“How do you eat an elephant? One bite at a time.”
Perhaps at some point you’ve heard a variation of that adage. Although a bit disturbing, this little saying conveys a good moral — the biggest challenges are best tackled when broken down into small steps.
Recently, I’ve found that this strategy is particularly applicable when reading classic works of literature.
I’m a history major, so I usually have to read about 100 pages of material per day when I’m at school. Basically, I consume a steady diet of non-fiction.
Recently, though, when I began researching graduate school and senior-thesis topics, I felt a sudden craving for something other than books on economics and policy. In other words, I needed to turn on my imagination and rediscover literature. Specifically, I wanted to begin reading the classics, as opposed to the latest James Patterson thriller.
I can’t speak for all college students, but it seems that a large percentage of my university peers don’t read for fun. They have so much coursework that doing more reading seems unappetizing. Alternatively, even if reading seems like a decent pastime, it can be difficult to build unstructured time, free from the distractions of electronics, into one’s daily schedule.
These are valid points. Still, I found during this past semester that the university environment can be highly conducive to pleasure reading.
While on campus, students have access to massive libraries. Building time for reading into one’s schedule — in my case, in the half hour or so before I go to sleep — is a good way to develop self-discipline. Finally, although students keep busy, they generally have more free time in college than they do after entering the workforce.
If students don’t tackle the great works of world literature now, who’s to say they will have the time in the future?
But where to start? Marveling at the thousands of volumes in the library’s fiction section, I realized that I could get lost in a sea of books, much the way I tend to get lost on Wikipedia. You’ve probably had similar experiences on Wikipedia: You start on one page, but soon you’ve clicked so many other hyperlinks that you cannot remember what you sought in the first place. My literary survey therefore needed structure.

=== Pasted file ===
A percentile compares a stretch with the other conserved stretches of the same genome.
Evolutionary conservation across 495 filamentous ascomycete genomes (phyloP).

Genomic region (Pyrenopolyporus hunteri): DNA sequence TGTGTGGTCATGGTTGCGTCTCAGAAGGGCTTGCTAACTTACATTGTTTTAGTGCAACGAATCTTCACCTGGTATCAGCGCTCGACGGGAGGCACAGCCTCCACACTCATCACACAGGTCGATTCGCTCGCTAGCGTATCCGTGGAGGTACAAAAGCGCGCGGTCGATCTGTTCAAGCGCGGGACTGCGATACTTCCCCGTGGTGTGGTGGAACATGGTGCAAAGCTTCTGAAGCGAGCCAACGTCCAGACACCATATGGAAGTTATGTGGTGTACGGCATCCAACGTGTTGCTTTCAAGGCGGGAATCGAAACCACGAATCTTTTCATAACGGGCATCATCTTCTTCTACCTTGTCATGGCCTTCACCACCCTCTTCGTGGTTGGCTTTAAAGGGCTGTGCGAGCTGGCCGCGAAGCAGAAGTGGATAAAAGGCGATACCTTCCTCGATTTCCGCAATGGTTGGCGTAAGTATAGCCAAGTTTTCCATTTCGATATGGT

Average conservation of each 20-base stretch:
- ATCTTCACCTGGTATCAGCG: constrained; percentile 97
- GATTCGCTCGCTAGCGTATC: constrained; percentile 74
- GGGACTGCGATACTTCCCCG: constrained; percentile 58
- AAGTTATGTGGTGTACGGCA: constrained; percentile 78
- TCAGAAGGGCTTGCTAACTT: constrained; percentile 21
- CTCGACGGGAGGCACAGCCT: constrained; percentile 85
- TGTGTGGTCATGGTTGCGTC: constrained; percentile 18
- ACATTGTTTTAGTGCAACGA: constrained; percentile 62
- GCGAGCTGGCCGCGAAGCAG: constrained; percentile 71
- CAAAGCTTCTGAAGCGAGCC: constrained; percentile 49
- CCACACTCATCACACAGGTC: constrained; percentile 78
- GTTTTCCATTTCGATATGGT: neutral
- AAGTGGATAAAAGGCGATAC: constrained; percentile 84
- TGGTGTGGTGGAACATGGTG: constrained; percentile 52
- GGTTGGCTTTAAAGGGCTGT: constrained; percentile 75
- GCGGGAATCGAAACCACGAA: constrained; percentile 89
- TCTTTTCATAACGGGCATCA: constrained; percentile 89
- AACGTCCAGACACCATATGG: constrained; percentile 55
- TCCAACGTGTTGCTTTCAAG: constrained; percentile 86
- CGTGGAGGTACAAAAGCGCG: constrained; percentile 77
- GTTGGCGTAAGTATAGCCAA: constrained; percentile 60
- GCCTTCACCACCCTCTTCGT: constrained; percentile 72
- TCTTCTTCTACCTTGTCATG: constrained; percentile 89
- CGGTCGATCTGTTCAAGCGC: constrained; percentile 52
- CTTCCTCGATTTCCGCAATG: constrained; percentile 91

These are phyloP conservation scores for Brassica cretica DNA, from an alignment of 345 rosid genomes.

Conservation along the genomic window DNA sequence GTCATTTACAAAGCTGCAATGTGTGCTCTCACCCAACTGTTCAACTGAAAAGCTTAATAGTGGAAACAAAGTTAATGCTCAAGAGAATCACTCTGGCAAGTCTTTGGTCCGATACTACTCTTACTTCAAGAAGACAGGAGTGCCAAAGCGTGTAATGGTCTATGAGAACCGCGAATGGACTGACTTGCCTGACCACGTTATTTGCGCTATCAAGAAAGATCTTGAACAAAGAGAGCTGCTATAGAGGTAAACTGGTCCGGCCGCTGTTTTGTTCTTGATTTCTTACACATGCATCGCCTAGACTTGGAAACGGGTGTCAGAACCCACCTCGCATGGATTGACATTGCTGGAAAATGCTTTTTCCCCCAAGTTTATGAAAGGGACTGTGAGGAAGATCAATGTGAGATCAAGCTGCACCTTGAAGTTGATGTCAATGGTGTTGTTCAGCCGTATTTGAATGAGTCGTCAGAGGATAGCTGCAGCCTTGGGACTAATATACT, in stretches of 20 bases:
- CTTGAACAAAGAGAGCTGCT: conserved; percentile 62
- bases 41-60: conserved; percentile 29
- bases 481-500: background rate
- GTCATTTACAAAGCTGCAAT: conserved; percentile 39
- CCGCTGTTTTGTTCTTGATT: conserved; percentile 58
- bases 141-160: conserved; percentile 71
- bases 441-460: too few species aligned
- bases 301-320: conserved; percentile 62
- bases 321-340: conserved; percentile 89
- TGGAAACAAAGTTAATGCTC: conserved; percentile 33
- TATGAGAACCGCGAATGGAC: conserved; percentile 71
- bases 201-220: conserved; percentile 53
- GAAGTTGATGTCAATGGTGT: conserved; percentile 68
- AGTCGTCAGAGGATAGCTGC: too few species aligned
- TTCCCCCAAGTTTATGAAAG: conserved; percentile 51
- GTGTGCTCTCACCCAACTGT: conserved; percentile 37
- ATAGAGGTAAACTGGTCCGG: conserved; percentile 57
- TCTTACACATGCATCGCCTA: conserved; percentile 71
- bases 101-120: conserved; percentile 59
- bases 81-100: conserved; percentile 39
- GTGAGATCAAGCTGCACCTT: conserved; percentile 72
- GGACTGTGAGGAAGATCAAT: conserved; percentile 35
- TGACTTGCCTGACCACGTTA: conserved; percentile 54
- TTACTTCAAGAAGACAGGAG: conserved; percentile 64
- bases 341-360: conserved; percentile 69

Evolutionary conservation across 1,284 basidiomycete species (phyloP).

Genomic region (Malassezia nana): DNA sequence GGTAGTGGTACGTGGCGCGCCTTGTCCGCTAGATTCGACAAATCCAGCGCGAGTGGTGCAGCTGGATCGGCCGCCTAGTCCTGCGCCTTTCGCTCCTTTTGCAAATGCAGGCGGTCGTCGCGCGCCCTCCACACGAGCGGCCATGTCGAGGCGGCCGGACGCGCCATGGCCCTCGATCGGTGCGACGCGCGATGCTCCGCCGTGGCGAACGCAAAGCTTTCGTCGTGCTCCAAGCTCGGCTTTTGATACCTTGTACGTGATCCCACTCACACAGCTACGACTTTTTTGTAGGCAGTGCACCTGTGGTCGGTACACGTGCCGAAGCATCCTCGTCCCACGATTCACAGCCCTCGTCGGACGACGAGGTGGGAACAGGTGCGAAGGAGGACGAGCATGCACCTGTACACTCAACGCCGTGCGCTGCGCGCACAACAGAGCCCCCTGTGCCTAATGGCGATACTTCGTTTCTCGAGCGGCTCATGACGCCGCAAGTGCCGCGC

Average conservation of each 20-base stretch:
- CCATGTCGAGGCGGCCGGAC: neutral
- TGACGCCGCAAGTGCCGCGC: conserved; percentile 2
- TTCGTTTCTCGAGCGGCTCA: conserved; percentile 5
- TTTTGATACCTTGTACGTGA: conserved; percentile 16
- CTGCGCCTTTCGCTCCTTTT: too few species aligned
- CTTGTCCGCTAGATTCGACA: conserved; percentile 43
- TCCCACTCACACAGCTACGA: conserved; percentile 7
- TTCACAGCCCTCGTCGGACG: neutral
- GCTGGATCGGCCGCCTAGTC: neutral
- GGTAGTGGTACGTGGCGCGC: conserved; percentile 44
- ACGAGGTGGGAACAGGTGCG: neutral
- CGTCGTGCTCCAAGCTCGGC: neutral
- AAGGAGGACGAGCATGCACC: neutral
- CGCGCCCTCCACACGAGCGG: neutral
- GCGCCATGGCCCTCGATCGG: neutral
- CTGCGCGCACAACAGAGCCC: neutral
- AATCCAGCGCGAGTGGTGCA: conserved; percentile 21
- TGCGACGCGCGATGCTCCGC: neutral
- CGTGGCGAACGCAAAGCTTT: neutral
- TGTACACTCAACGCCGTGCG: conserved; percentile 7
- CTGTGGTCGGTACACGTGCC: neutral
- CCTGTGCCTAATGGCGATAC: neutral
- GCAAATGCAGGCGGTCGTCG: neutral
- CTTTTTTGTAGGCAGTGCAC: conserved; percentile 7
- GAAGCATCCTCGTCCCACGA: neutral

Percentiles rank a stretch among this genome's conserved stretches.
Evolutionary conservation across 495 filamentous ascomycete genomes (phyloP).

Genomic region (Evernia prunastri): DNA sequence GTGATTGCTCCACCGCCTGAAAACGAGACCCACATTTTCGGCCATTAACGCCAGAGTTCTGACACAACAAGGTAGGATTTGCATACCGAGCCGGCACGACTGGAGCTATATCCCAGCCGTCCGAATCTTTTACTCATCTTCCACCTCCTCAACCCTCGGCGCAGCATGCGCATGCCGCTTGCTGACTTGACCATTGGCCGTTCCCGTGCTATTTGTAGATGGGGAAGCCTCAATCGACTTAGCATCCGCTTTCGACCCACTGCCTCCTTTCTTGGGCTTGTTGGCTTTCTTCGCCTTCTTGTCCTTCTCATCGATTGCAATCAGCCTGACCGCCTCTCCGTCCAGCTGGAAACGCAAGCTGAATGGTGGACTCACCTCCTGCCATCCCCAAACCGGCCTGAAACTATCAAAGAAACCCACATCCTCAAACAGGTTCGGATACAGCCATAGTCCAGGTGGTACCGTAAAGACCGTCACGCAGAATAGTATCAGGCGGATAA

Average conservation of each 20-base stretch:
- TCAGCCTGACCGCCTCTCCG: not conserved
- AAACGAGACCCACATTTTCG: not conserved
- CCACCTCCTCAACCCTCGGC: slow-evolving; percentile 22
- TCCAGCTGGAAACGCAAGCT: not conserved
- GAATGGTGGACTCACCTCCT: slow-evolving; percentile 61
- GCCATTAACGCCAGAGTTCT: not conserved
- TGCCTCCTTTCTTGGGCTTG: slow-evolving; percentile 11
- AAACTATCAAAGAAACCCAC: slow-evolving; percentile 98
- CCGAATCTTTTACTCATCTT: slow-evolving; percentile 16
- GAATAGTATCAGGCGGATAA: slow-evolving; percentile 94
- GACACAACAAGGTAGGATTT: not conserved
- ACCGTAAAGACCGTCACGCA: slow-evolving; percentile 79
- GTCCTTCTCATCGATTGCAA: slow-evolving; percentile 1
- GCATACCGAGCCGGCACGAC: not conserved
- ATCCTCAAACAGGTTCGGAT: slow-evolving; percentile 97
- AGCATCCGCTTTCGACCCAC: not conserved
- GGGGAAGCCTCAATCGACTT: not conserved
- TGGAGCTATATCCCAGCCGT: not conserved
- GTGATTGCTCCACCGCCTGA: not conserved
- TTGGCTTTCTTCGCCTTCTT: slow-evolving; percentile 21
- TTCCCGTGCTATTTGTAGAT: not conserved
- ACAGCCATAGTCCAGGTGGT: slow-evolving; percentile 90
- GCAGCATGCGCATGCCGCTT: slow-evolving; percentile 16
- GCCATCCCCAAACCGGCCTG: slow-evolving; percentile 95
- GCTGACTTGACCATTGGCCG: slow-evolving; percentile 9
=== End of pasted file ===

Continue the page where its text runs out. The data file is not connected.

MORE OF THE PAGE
Rather than looking at some online list of the greatest novels, I talked to friends and professors, asking them for their recommendations. In the process, I realized more than ever before that reading need not be a solitary endeavor. On the contrary, reading can be highly social, providing the basis for great conversations and forging new friendships.
So what terrific books have I unearthed so far in this word-of-mouth literary survey? Truthfully, I haven’t gotten too far yet (the drawback of final-exam season). Still, I have come across two life-changing books, which frankly should be required reading for every college student.
The first book is Letters to a Young Poet by Rainer Maria Rilke. Although technically non-fiction (the book is a collection of correspondence), Letters reads like a sort of prose poem. Rilke counsels his younger friend not only about how to write better, but also about love, loneliness, depression and getting older — themes that feel very timely for the modern college student. Letters can be read in about 75 minutes, and those 75 minutes will be some of the most profoundly moving of your life.
The second book is Siddhartha by Herman Hesse. Set in India during the lifetime of the Buddha, the novel follows a rich young man who takes a convoluted path to spiritual enlightenment. Although Siddhartha is not entirely historically accurate, the emotional struggles which Siddhartha experiences ring absolutely true. A slim 100 pages or so, Siddhartha still feels like the portrait of a life, and Hesse imbues his words with a lifetime of psychological detail.
I started reading regularly for fun. What I didn’t really expect was that I’d encounter true wisdom in these books. There is genuine insight in a Rilke or Hesse text — insight into the human condition, into maturation, into finding love — which you don’t find in a suspense novel. You certainly don’t find it in 50 Shades of Grey.
What comes next? Proust, I suppose, and then the Dublin books by James Joyce. And after that? War and Peace. Shakespeare. Marquez. Murakami. Plus whatever recommendations I receive from friends and professors along the way.
You eat the elephant one bite at a time. You read the canon one book — or, more simply, one page — at a time. In the process, you get more than a break from homework. You make friends, you give yourself time to relax and you glimpse, if only for a moment, the wisdom of the ages.
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